#19  defined as reducer used inside the createStore. #14 defines the initial state of the application and is used as part of the redux store.

#9 defines actions which describe the intent of the operation.

Step 4. Let's update the App.js  and go through its changes.

App.js

import React, { Component } from 'react';
import { connect } from 'react-redux';


import './App.css';

const actions = {
  ADD:"ADD",
  REMOVE:"REMOVE"
}


let addMessage = (username,message,dispatch) => {

    dispatch({
      type:actions.ADD,
      payload: {
        message:message,
        username:username,
        id:Date.now()
      }
     })
}


let removeMessage = (id,dispatch) => {
  dispatch({
    type:actions.REMOVE,
    payload:id
  })
}


class App extends Component {

  constructor(props){
    super(props);
    this.state = {
      username:"",
      message:""
    }
  }

  onUsernameChange = (event) => {
   event.preventDefault();
   let username = event.target.value;
   this.setState(() => {
     return {
       username: username
     }
   })
  } 

  onMessageChange = (event) => {
    event.preventDefault();
    let message = event.target.value;
    this.setState(() => {
      return {
        message: message
      }
    })
  }

  
  onSubmit = (event) => {
    event.preventDefault();
    let message = this.state.message;
    let username = this.state.username;
    this.props.add(message,username);

  }

  render() {
    return (
      <div className="wrapper">
        <form name="post" onSubmit={this.onSubmit}>
        <input style={{padding:'10px',margin:'10px',width:'70%',textAlign:'left'}}
         type="text" 
         placeholder="username" 
         name="username" value={this.state.username}
         onChange={this.onUsernameChange} /><br />

        <textarea style={{padding:'10px',margin:'10px',width:'70%',rows:'50',cols:'40',textAlign:'left'}} 
        placeholder="message"
        name="message" 
        value={this.state.message}
        onChange={this.onMessageChange}>
         </textarea><br />

         <input style={{padding:'10px',margin:'10px',backgroundColor:'orange',textAlign:'left'}}
          type="submit"
           value="Post" />
        </form>
        <div>
          {this.props.messages.map((message) => {
            return <div style={{display:'inline-block',
            padding:'20px',cursor:'pointer', margin:'0 20px 20px 0',
             border:'1px solid black', width:'200px'}} key={message.id}
              onClick={() => this.props.remove(message.id)}>
              <p>Username: {message.username}</p>
              <p>Message: {message.message}</p>
            </div>
          })}
        </div>
      </div>
    );
  }
}
//returns an object with keys as properties made available to props e.g this.props.messages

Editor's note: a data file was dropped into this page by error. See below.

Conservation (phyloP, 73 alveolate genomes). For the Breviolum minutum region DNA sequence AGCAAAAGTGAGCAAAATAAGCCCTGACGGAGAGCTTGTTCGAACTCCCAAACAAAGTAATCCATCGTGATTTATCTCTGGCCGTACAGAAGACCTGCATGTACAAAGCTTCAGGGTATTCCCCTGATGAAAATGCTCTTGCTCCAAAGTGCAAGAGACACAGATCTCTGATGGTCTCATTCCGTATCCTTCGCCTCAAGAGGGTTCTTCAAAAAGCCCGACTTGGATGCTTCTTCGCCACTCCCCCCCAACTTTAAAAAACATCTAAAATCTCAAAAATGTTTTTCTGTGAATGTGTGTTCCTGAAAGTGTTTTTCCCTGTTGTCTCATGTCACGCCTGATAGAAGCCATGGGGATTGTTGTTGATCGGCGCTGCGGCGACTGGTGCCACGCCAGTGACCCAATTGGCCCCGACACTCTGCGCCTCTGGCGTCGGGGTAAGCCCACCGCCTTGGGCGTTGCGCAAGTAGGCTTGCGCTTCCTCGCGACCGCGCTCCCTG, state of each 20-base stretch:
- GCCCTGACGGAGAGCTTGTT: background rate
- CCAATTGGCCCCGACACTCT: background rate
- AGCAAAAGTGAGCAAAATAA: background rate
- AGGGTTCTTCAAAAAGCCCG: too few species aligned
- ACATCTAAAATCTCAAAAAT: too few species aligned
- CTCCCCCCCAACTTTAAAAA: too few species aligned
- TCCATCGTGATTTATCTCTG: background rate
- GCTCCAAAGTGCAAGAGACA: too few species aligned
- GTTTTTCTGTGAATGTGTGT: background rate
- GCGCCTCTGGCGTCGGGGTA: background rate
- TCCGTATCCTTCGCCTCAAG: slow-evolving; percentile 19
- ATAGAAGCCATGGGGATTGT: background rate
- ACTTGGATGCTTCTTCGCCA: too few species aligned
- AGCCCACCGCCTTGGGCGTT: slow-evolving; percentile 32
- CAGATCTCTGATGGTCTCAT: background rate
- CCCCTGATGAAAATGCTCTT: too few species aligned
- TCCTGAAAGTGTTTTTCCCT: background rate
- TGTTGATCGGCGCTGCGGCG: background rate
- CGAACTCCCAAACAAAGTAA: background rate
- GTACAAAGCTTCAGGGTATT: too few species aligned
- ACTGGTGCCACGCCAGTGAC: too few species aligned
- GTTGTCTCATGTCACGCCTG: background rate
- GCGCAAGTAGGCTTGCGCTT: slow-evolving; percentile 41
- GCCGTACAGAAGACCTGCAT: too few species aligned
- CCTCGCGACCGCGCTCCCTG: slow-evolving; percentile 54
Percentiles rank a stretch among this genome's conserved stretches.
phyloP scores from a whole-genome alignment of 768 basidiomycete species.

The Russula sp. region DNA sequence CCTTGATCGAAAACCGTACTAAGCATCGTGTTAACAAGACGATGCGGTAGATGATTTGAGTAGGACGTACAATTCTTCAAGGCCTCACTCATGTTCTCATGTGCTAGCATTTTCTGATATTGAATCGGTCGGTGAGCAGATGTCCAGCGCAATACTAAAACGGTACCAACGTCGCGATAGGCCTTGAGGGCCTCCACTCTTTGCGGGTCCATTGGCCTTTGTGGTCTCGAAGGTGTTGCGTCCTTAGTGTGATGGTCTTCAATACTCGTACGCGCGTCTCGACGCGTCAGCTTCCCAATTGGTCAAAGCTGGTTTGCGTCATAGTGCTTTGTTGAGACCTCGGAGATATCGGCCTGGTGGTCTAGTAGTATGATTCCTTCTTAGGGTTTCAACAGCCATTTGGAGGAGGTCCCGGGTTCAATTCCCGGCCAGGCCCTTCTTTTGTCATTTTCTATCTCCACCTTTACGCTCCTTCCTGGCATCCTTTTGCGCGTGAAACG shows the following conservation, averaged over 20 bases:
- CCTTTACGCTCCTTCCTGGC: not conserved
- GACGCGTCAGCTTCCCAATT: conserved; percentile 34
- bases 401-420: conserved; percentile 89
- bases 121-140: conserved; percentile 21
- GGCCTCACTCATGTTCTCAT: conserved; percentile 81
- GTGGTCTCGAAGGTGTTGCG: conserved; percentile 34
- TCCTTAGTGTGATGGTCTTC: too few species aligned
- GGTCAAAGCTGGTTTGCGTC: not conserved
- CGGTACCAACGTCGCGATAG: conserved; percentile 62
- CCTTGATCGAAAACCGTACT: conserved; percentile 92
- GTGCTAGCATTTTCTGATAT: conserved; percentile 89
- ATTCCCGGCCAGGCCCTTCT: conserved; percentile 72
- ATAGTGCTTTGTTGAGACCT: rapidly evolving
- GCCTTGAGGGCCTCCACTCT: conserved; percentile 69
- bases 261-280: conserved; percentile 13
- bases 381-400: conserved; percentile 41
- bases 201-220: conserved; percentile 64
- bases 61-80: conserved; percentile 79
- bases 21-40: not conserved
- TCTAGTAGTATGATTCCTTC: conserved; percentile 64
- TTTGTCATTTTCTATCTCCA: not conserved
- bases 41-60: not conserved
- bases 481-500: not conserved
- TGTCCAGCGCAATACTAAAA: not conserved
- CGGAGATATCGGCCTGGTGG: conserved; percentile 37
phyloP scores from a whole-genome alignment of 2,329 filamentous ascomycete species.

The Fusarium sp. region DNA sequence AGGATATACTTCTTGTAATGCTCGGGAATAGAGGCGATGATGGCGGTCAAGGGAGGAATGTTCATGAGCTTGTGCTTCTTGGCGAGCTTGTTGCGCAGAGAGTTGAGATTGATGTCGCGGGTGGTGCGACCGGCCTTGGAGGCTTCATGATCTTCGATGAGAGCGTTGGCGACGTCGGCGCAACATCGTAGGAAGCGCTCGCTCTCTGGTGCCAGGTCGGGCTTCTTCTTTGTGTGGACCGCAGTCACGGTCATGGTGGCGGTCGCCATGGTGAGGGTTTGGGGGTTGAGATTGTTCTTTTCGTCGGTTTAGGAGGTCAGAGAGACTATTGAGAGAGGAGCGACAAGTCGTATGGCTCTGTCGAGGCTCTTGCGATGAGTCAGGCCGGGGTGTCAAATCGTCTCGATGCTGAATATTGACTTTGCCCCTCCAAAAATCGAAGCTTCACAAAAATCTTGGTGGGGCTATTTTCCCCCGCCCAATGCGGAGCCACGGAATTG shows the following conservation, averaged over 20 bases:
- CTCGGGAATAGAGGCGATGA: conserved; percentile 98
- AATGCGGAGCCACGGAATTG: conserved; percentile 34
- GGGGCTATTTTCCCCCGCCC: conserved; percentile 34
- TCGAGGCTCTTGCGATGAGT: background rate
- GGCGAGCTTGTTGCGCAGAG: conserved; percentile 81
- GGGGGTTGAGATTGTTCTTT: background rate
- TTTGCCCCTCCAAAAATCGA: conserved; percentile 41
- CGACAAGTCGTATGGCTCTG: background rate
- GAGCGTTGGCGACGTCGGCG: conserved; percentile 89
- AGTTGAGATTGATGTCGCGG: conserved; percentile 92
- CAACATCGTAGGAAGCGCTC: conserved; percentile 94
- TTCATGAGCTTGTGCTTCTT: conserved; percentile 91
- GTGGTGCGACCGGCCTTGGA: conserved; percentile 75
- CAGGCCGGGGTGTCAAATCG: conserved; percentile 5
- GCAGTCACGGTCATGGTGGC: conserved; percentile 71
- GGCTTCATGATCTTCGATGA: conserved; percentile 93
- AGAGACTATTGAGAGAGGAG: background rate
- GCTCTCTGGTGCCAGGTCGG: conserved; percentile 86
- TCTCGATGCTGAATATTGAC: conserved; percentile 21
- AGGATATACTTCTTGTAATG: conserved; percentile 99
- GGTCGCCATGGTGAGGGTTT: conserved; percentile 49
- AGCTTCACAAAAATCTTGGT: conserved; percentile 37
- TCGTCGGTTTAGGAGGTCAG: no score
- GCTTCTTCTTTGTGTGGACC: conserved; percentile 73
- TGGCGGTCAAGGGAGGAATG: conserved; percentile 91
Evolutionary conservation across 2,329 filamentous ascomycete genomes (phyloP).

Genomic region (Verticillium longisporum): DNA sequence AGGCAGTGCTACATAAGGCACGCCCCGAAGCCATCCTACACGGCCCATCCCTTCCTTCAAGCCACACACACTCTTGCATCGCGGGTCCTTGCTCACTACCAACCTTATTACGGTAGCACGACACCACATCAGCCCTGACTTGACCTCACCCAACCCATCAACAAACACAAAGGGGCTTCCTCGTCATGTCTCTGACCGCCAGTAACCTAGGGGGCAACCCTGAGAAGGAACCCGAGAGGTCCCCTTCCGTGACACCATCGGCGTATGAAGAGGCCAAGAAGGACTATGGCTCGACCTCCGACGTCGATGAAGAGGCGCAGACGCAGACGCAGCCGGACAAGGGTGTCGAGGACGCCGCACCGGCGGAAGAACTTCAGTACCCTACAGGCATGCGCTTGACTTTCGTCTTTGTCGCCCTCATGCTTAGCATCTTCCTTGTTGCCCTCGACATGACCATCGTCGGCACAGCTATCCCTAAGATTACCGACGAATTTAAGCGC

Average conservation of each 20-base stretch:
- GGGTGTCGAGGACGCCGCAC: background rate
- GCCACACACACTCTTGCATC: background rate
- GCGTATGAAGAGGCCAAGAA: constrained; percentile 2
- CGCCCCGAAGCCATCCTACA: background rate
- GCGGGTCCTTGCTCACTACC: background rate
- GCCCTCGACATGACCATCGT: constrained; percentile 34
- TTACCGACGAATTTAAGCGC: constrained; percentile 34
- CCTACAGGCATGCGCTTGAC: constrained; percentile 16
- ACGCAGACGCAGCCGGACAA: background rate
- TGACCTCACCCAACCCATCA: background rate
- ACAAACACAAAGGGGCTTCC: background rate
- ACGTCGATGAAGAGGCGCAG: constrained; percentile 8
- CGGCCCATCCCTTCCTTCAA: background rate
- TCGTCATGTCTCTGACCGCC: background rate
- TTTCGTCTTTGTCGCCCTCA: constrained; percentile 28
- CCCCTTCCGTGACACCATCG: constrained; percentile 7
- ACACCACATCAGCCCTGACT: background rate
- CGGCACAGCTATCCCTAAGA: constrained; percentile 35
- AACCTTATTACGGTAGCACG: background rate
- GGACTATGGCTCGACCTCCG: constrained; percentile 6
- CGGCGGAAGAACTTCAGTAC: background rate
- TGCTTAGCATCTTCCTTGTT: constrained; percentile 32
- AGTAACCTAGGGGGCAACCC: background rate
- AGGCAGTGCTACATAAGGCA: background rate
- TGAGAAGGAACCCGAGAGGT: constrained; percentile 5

const mapStateToProps = state => {
  return {
    messages: state.messageList
  }
}
//return an object with keys as properties made available to props e.g this.props.add 
//and this.props.remove 
const mapDispatchToProps = dispatch => {
return {
 add : (username,message) => addMessage(username,message,dispatch),
 remove: (id) => removeMessage(id,dispatch) 
}
}

export default connect(mapStateToProps,mapDispatchToProps)(App);

 

#2 imports a function named connect from the react-redux package which is used to add or attach state and action creators to props of the component.

Note:  The most important thing to understand is that redux is used to manage the state of an application using predictable and standard exposed functions like actions, action creators, and reducers.  As we know components being the building blocks of a react applications which are driven by the application state and event handler functions, connect helps to bind action creators and state to props which can drive the component. Props are an immutable form of state used inside child components and helping react to follow a unidirectional flow of data

 

#13 and #26  defines action creators which are just helper functions used to return actions with the type and payload.

#110 defines a special function used to bind slice of the redux store to props of the component. This function has access to state of the redux which is made available to it though connect function. This is passed as the first argument to connect method.

#117 defined a special function used to bind action creators(in simple terms they are similar to event handler functions which on certain action try to update the state of an application) to props of the component so that it can be used to update the state based on certain events. It has access to special function dispatch used to fire actions that can be consumed by the reducer based on the type of the action. This is passed as the second argument to connect function.

#123 wraps the App component using the connect function which returns a HOC(Higher Order Function).HOC will be explained in a different blog post, in short, it's a component which takes another component as an argument and enriches it with some data.

The App component also has local state username and message used to control UI of the application and is an example of a controlled component. 

Github URL for the specific changes as per branch.

https://github.com/krishna28/react-redux-async-thunk/tree/integrating-react-redux

Hope this post helped to clear the concept of integrating redux with react. Stay connected for next post on redux-thunk and handling of async operation inside react application.

Thanks